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"Nobody Move" by Denis Johnson

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Early on in Denis Johnson’s “Nobody Move,” hero Jimmy Luntz hears the tiny snatch of a reggae song: “Nobody move/Nobody gets hurt.” Unfortunately the desperate and outcast denizens of this novella move around plenty. 

Denis Johnson, National Book Award winner and Pulitzer Prized finalist for the august and delicious “Tree of Smoke,” turns his acknowledged talents to the crime caper here. Well, it’s not a crime caper so much as an adventure story about a gambler who hooks up with a beautiful woman, desperate herself, and tries without much success to stay ahead of the criminals who want to kill him.

The chief delight here is the dialog. It’s frank, laconic, and honest – there isn’t a wasted syllable anywhere. Picking out one conversation that one hopes is indicative of a whole story’s is quite risky, but I’m going to risk it anyway. Jimmy tells his temporary-but-beautiful partner Anita that a new outfit she’s trying on in J.C. Penney’s looks fine on her:
“It fits.”
“You’re sweet,” she said, and she sort of meant it. But not as a compliment. “You’re homeless, right?” [she asked.]
“I have a home. I’m just not going back there, is all.”
“So right there in that shopping bag is everything you own?”
“Everything I need.”
“And your white canvas bag – what’s in that one?”
“Everything else I need.”
“I know what’s in it. A sawed-off shotgun.”
He seemed completely unsurprised. “It’s not a sawed-off, it’s a pistol-grip. And it isn’t mine.”
“I peeked in the bag while you were in the shower.”
“You zipped it up real nice,” he said. “Good for you.”
Events take place in the blond blankness of minor Northern California valley towns, and feature its open fields and forested riversides: folks creep around on the lam and plot escape, revenge, or betrayal. Folks get caught, turn the tables, get shot, and angle for the big payday. Through it all, gambler Jimmy Luntz keeps trying to force his luck, and succeeds for a time. Go down gambling, his actions speak loud and clear, and you may not have to go at all.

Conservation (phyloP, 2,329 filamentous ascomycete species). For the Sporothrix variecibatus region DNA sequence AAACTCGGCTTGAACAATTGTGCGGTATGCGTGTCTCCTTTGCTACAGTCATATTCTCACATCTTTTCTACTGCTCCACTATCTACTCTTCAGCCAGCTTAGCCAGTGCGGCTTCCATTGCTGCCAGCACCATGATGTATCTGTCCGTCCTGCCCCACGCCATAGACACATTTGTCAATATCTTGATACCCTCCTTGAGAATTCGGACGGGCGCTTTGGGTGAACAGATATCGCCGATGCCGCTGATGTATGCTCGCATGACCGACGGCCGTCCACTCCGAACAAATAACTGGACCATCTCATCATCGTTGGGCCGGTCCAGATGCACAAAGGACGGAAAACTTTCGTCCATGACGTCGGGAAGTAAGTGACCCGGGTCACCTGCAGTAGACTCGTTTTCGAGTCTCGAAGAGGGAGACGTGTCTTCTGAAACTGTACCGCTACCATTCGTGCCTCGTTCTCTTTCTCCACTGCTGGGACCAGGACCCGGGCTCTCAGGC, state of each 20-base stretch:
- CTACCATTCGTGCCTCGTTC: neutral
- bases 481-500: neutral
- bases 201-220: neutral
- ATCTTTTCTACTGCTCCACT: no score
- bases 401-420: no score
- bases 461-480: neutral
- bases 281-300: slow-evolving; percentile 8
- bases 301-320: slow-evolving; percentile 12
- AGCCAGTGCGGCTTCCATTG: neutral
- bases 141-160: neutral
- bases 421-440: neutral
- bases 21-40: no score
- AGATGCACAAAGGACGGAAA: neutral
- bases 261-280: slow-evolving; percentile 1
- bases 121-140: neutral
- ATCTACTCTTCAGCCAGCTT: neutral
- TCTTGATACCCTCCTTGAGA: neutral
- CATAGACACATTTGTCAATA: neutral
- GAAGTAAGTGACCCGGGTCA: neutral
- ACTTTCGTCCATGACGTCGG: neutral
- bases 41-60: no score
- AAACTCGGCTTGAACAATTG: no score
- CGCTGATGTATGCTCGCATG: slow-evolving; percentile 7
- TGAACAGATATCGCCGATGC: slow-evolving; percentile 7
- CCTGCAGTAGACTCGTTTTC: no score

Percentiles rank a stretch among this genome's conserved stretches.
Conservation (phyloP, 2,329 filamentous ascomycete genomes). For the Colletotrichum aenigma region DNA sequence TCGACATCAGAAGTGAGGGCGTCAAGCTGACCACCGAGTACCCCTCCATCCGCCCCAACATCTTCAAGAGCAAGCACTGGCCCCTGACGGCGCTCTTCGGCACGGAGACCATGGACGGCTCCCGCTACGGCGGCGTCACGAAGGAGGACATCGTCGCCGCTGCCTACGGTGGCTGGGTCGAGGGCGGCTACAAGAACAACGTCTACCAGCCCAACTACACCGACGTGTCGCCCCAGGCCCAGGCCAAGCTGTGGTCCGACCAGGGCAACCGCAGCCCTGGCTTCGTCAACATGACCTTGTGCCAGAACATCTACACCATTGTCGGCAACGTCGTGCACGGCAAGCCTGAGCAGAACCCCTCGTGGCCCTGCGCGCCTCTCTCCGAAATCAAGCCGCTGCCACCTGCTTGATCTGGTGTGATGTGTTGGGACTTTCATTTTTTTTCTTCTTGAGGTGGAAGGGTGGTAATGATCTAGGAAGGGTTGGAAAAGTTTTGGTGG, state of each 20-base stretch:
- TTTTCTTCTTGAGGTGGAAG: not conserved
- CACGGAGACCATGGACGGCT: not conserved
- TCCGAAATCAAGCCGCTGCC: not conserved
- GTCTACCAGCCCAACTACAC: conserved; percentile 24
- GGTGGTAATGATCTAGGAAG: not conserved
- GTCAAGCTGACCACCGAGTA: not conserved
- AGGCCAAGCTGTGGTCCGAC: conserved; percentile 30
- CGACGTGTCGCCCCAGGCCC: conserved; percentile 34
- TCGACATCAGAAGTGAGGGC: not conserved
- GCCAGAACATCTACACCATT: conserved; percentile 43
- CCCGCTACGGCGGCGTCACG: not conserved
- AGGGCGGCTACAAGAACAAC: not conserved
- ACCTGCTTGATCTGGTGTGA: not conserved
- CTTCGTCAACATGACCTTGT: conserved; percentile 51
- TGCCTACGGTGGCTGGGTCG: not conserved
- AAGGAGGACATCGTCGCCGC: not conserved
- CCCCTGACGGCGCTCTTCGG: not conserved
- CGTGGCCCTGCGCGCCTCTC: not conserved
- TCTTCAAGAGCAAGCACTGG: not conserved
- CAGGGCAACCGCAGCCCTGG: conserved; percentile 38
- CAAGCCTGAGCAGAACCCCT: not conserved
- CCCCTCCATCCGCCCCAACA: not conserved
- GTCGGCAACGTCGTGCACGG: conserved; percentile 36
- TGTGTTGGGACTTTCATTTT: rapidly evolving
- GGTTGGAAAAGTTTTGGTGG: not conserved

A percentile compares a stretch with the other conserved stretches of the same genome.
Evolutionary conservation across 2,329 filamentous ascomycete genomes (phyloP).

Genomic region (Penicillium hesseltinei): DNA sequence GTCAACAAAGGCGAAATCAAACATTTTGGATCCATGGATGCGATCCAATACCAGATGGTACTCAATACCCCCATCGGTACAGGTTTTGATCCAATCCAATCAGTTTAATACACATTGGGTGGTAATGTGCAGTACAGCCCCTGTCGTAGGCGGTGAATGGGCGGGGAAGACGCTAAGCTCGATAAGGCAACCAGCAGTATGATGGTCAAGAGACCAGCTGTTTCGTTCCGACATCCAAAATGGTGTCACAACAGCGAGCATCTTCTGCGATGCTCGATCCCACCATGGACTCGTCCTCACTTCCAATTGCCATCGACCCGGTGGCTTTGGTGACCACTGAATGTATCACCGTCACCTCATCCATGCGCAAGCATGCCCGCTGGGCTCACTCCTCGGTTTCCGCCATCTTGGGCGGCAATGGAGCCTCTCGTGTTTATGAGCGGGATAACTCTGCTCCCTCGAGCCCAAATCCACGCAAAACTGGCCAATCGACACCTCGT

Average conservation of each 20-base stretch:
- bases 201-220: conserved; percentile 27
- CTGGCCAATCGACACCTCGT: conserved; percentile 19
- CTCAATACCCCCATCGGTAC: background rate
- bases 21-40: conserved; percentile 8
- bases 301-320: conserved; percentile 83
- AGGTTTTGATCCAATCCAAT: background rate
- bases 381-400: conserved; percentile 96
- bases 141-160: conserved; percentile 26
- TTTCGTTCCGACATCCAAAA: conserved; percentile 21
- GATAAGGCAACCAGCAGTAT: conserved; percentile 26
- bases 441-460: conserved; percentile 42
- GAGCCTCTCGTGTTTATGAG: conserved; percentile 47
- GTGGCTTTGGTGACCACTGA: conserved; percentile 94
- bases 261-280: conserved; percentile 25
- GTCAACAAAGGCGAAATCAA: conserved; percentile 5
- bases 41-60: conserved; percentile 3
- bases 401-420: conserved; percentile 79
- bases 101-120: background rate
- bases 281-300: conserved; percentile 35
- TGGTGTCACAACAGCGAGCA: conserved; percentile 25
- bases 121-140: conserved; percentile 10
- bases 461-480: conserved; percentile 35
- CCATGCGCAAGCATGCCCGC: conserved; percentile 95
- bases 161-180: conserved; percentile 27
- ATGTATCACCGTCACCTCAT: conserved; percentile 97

I’m cheered and smiling at this mantissa of a story. Even with my challenging schedule, I read it in two sittings, nearly unheard-of for me. Yes, it’s slim, but it’s one of those things you don’t want to stop doing until it’s done, and then you just want to start all over again, like a looping out-of-control water slide. It’s wonderful, it shows Johnson’s force and skill to terrific effect, and well worth your while.

"Chalice of Blood" by Peter Tremayne

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Elsewhere I have extolled the Sister Fidelma mystery series, which Peter Tremayne has set in ancient Ireland. It provides an educated glimpse into an exotic time and place, Ireland in the AD 600s, a place with a more advanced and enlightened (to 21st century sensibilities) social and legal system than any country near it, and maybe beyond. Mr. Tremayne has invented a nun in her mid-to-late 20s, who serves as a dálaigh (pronounced ‘dawley’), or court prosecutor, and who roves the Five Kingdoms of Ireland tackling conundrums and bringing miscreants to justice. 

One bewitching surprise is that Fidelma is married and has a young son. She has taken Eadulf, a Saxon monk (with his endearing ‘everyman’ quality) as her husband, as the Church has not fully adopted the Roman edict of celibacy. Far from it. And herein lies one of the chief charms of the series: we get a historian’s (whose real name is Peter Berresford Ellis) best attempt to find the tenor of a very fluid time in Church history, and he captures the tension created when encroaching Roman orthodoxy inexorably supplants ancient native traditions. This is a theme in all the entries of this series, but Mr. Tremayne turns it up a couple of notches for “Chalice of Blood,” and this qualitative change is why I’m giving this book space of its own.

The murder victim in this story, a scholarly monk, has returned from his researches in the Holy Land in a state of crisis. He has reviewed documents that shake his faith, and knows that in following his conscience he will risk censure and excommunication as a heretic, and thus bring disgrace to his abbey. So here the author lets the historian in him come to the fore – praise be! – and we get chapter and verse on major treatises in the debate. A second-century Greek philosopher, Celsus, challenged what he thought was the unfounded Christian view of humans as resembling God. After all, why shouldn’t God, if it had taken the absurd step of manifesting itself on Earth, have assumed the form on an insect, bird, or horse? He also takes to task the Hebrew tradition that they are the chosen people, finding it egocentric and preposterous. His texts do not survive, but were taken seriously enough that the pre-Nicene Church Father, Origen, felt compelled to take him on and aver the Church position, point-by-point.  It is from Origen that we know Celsus. Mr. Tremayne has turned a lovely trick and served his readers superbly with this plot device.

So here we have, in addition to well-plotted and -paced mystery, a tantalizing hint of the sweeping nature of the early Christian debate, and some of the work that comprised it. “Chalice of Blood” delivers, very gratifyingly, on every promise.